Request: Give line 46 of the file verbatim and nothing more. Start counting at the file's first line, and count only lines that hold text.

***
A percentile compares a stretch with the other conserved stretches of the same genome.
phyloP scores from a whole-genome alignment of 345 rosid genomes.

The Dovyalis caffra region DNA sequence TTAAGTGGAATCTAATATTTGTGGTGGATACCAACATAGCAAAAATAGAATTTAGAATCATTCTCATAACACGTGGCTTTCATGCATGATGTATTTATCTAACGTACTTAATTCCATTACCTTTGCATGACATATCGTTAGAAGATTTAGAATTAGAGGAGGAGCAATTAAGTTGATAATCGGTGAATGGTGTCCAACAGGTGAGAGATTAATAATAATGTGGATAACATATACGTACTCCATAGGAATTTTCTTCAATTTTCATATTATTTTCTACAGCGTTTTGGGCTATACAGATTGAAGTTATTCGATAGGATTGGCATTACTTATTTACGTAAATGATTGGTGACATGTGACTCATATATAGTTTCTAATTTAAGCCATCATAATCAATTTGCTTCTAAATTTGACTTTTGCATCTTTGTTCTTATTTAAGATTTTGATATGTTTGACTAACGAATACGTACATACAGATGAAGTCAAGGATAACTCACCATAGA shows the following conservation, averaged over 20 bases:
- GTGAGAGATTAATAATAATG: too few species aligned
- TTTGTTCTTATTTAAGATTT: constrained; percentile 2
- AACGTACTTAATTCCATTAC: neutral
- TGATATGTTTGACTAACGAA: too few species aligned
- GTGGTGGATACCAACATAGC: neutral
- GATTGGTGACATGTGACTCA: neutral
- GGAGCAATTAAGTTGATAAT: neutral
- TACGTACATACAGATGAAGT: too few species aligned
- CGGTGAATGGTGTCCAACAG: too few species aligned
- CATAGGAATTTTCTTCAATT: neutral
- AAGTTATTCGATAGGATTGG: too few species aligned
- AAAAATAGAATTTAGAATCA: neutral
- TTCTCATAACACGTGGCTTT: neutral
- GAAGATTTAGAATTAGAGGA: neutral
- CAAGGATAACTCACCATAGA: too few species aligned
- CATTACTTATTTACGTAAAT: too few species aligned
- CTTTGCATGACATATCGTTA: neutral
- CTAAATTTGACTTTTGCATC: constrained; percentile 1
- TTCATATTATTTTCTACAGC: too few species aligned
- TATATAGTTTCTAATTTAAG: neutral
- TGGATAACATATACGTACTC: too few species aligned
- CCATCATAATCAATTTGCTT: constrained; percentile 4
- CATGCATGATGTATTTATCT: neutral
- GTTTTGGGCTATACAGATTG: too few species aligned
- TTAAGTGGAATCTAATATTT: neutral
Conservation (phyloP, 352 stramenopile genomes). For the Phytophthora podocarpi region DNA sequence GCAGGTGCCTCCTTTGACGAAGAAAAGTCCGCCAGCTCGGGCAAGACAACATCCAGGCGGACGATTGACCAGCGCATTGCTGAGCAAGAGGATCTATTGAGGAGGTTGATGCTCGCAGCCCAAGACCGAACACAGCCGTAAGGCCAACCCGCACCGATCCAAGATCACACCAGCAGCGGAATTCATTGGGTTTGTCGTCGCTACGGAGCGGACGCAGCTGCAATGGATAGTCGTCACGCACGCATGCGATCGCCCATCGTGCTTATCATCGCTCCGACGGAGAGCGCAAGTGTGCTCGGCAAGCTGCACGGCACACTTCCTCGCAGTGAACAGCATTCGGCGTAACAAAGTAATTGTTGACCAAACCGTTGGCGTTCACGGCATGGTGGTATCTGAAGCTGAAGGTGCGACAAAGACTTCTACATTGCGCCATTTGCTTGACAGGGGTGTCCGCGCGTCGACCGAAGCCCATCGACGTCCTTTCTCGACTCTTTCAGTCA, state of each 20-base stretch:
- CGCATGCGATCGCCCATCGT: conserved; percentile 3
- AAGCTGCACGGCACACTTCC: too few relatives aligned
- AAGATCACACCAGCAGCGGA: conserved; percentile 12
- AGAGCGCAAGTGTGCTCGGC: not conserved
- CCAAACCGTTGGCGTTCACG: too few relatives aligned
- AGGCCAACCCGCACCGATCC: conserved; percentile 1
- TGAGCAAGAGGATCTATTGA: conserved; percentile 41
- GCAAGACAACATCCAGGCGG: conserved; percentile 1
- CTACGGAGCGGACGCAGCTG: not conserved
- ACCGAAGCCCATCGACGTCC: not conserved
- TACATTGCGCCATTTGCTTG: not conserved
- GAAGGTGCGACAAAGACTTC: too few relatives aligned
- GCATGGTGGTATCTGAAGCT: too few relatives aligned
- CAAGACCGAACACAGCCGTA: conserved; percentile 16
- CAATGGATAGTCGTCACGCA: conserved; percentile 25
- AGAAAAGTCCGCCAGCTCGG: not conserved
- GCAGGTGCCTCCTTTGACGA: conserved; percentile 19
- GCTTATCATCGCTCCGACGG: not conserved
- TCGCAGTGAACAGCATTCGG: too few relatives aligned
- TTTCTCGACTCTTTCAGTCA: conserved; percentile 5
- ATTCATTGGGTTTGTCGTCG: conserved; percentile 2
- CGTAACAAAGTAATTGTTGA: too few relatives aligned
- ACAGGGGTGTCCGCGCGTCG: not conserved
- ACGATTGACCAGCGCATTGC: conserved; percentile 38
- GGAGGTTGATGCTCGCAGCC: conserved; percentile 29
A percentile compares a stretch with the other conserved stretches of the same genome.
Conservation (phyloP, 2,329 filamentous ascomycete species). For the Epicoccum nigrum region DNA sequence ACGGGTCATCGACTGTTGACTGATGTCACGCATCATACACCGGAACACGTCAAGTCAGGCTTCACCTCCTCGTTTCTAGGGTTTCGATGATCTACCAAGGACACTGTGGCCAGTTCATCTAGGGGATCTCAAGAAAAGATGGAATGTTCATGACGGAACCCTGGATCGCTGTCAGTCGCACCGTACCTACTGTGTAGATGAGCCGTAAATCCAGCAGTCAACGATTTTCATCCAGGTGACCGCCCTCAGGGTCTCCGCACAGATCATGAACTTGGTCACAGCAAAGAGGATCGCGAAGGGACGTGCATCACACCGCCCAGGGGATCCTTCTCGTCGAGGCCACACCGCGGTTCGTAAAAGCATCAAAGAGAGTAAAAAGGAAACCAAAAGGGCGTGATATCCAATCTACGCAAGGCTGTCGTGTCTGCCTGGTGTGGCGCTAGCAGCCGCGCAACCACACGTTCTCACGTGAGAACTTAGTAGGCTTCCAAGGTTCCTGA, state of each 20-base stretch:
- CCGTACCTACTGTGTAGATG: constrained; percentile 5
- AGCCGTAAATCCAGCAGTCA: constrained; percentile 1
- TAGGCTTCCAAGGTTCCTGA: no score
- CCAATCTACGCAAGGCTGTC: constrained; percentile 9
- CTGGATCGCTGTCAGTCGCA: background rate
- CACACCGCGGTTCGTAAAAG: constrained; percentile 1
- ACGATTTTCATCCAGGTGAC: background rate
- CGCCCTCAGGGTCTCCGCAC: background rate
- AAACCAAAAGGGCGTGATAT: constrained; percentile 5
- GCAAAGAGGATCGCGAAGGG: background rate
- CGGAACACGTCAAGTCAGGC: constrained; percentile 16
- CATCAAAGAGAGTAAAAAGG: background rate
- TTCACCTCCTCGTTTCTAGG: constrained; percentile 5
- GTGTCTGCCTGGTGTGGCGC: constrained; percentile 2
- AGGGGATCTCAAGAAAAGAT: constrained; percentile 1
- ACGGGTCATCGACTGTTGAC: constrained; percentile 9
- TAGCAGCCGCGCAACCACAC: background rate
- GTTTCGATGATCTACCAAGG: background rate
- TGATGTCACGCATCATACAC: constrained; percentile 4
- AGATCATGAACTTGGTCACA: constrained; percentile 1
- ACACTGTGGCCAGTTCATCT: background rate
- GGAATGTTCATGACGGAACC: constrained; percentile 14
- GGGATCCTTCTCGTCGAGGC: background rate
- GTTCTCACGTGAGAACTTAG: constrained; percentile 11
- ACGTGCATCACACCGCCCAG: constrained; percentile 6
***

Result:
- GCAGGTGCCTCCTTTGACGA: conserved; percentile 19